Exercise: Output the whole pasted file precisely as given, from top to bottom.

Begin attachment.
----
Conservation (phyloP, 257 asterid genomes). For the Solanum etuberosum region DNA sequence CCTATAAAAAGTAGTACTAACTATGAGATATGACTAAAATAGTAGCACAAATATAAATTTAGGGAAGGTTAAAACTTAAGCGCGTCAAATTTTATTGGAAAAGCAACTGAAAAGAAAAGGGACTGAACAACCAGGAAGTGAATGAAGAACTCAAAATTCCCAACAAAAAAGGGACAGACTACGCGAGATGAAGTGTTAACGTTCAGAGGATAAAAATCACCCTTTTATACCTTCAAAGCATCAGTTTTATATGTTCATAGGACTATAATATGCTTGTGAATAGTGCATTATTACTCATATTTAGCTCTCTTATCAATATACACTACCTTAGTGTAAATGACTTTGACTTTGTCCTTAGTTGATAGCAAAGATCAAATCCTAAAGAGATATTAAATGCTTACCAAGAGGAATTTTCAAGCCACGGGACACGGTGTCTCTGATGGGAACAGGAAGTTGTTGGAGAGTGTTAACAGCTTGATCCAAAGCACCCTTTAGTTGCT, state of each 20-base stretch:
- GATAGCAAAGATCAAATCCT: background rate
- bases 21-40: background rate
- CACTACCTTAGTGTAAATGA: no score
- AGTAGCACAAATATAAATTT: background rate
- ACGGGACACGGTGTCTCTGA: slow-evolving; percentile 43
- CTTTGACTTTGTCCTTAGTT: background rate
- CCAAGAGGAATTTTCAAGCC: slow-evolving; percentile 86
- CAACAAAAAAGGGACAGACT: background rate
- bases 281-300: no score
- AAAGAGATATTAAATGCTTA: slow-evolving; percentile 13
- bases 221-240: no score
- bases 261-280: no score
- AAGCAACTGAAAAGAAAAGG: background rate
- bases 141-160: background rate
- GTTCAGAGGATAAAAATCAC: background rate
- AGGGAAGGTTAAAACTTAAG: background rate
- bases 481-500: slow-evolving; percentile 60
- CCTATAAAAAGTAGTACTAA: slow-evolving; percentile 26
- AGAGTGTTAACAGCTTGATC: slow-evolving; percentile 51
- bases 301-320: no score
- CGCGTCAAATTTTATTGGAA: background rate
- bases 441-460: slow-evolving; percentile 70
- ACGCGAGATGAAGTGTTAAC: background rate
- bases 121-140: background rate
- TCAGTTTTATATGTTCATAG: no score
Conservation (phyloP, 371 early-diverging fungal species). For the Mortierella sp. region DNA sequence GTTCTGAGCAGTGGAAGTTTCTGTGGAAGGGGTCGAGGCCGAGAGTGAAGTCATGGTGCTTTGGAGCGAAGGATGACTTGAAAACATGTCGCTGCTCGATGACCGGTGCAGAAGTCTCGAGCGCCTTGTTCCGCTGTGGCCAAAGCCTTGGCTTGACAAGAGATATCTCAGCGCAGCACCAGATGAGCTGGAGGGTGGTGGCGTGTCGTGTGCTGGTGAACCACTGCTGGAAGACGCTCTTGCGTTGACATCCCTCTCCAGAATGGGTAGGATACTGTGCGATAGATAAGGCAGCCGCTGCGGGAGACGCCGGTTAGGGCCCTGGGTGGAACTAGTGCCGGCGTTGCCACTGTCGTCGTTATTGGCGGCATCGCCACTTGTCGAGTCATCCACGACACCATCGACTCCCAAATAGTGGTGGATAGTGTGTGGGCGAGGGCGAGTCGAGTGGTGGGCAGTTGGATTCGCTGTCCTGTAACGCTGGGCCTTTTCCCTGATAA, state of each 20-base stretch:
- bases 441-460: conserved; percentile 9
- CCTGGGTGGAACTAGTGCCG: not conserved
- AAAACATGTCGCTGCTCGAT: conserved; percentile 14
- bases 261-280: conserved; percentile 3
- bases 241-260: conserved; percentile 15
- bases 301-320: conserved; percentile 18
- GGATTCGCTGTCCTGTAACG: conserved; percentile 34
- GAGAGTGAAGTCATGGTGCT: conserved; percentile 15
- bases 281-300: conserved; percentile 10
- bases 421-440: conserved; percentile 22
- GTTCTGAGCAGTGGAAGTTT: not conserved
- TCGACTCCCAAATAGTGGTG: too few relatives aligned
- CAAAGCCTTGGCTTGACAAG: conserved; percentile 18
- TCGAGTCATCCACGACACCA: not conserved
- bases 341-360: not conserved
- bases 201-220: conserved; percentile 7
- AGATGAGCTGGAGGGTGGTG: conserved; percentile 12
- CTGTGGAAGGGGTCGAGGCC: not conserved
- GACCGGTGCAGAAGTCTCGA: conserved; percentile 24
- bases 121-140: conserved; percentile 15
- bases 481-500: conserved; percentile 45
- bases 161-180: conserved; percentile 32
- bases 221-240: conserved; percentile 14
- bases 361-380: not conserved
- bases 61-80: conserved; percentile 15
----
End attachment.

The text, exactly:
Conservation (phyloP, 257 asterid genomes). For the Solanum etuberosum region DNA sequence CCTATAAAAAGTAGTACTAACTATGAGATATGACTAAAATAGTAGCACAAATATAAATTTAGGGAAGGTTAAAACTTAAGCGCGTCAAATTTTATTGGAAAAGCAACTGAAAAGAAAAGGGACTGAACAACCAGGAAGTGAATGAAGAACTCAAAATTCCCAACAAAAAAGGGACAGACTACGCGAGATGAAGTGTTAACGTTCAGAGGATAAAAATCACCCTTTTATACCTTCAAAGCATCAGTTTTATATGTTCATAGGACTATAATATGCTTGTGAATAGTGCATTATTACTCATATTTAGCTCTCTTATCAATATACACTACCTTAGTGTAAATGACTTTGACTTTGTCCTTAGTTGATAGCAAAGATCAAATCCTAAAGAGATATTAAATGCTTACCAAGAGGAATTTTCAAGCCACGGGACACGGTGTCTCTGATGGGAACAGGAAGTTGTTGGAGAGTGTTAACAGCTTGATCCAAAGCACCCTTTAGTTGCT, state of each 20-base stretch:
- GATAGCAAAGATCAAATCCT: background rate
- bases 21-40: background rate
- CACTACCTTAGTGTAAATGA: no score
- AGTAGCACAAATATAAATTT: background rate
- ACGGGACACGGTGTCTCTGA: slow-evolving; percentile 43
- CTTTGACTTTGTCCTTAGTT: background rate
- CCAAGAGGAATTTTCAAGCC: slow-evolving; percentile 86
- CAACAAAAAAGGGACAGACT: background rate
- bases 281-300: no score
- AAAGAGATATTAAATGCTTA: slow-evolving; percentile 13
- bases 221-240: no score
- bases 261-280: no score
- AAGCAACTGAAAAGAAAAGG: background rate
- bases 141-160: background rate
- GTTCAGAGGATAAAAATCAC: background rate
- AGGGAAGGTTAAAACTTAAG: background rate
- bases 481-500: slow-evolving; percentile 60
- CCTATAAAAAGTAGTACTAA: slow-evolving; percentile 26
- AGAGTGTTAACAGCTTGATC: slow-evolving; percentile 51
- bases 301-320: no score
- CGCGTCAAATTTTATTGGAA: background rate
- bases 441-460: slow-evolving; percentile 70
- ACGCGAGATGAAGTGTTAAC: background rate
- bases 121-140: background rate
- TCAGTTTTATATGTTCATAG: no score
Conservation (phyloP, 371 early-diverging fungal species). For the Mortierella sp. region DNA sequence GTTCTGAGCAGTGGAAGTTTCTGTGGAAGGGGTCGAGGCCGAGAGTGAAGTCATGGTGCTTTGGAGCGAAGGATGACTTGAAAACATGTCGCTGCTCGATGACCGGTGCAGAAGTCTCGAGCGCCTTGTTCCGCTGTGGCCAAAGCCTTGGCTTGACAAGAGATATCTCAGCGCAGCACCAGATGAGCTGGAGGGTGGTGGCGTGTCGTGTGCTGGTGAACCACTGCTGGAAGACGCTCTTGCGTTGACATCCCTCTCCAGAATGGGTAGGATACTGTGCGATAGATAAGGCAGCCGCTGCGGGAGACGCCGGTTAGGGCCCTGGGTGGAACTAGTGCCGGCGTTGCCACTGTCGTCGTTATTGGCGGCATCGCCACTTGTCGAGTCATCCACGACACCATCGACTCCCAAATAGTGGTGGATAGTGTGTGGGCGAGGGCGAGTCGAGTGGTGGGCAGTTGGATTCGCTGTCCTGTAACGCTGGGCCTTTTCCCTGATAA, state of each 20-base stretch:
- bases 441-460: conserved; percentile 9
- CCTGGGTGGAACTAGTGCCG: not conserved
- AAAACATGTCGCTGCTCGAT: conserved; percentile 14
- bases 261-280: conserved; percentile 3
- bases 241-260: conserved; percentile 15
- bases 301-320: conserved; percentile 18
- GGATTCGCTGTCCTGTAACG: conserved; percentile 34
- GAGAGTGAAGTCATGGTGCT: conserved; percentile 15
- bases 281-300: conserved; percentile 10
- bases 421-440: conserved; percentile 22
- GTTCTGAGCAGTGGAAGTTT: not conserved
- TCGACTCCCAAATAGTGGTG: too few relatives aligned
- CAAAGCCTTGGCTTGACAAG: conserved; percentile 18
- TCGAGTCATCCACGACACCA: not conserved
- bases 341-360: not conserved
- bases 201-220: conserved; percentile 7
- AGATGAGCTGGAGGGTGGTG: conserved; percentile 12
- CTGTGGAAGGGGTCGAGGCC: not conserved
- GACCGGTGCAGAAGTCTCGA: conserved; percentile 24
- bases 121-140: conserved; percentile 15
- bases 481-500: conserved; percentile 45
- bases 161-180: conserved; percentile 32
- bases 221-240: conserved; percentile 14
- bases 361-380: not conserved
- bases 61-80: conserved; percentile 15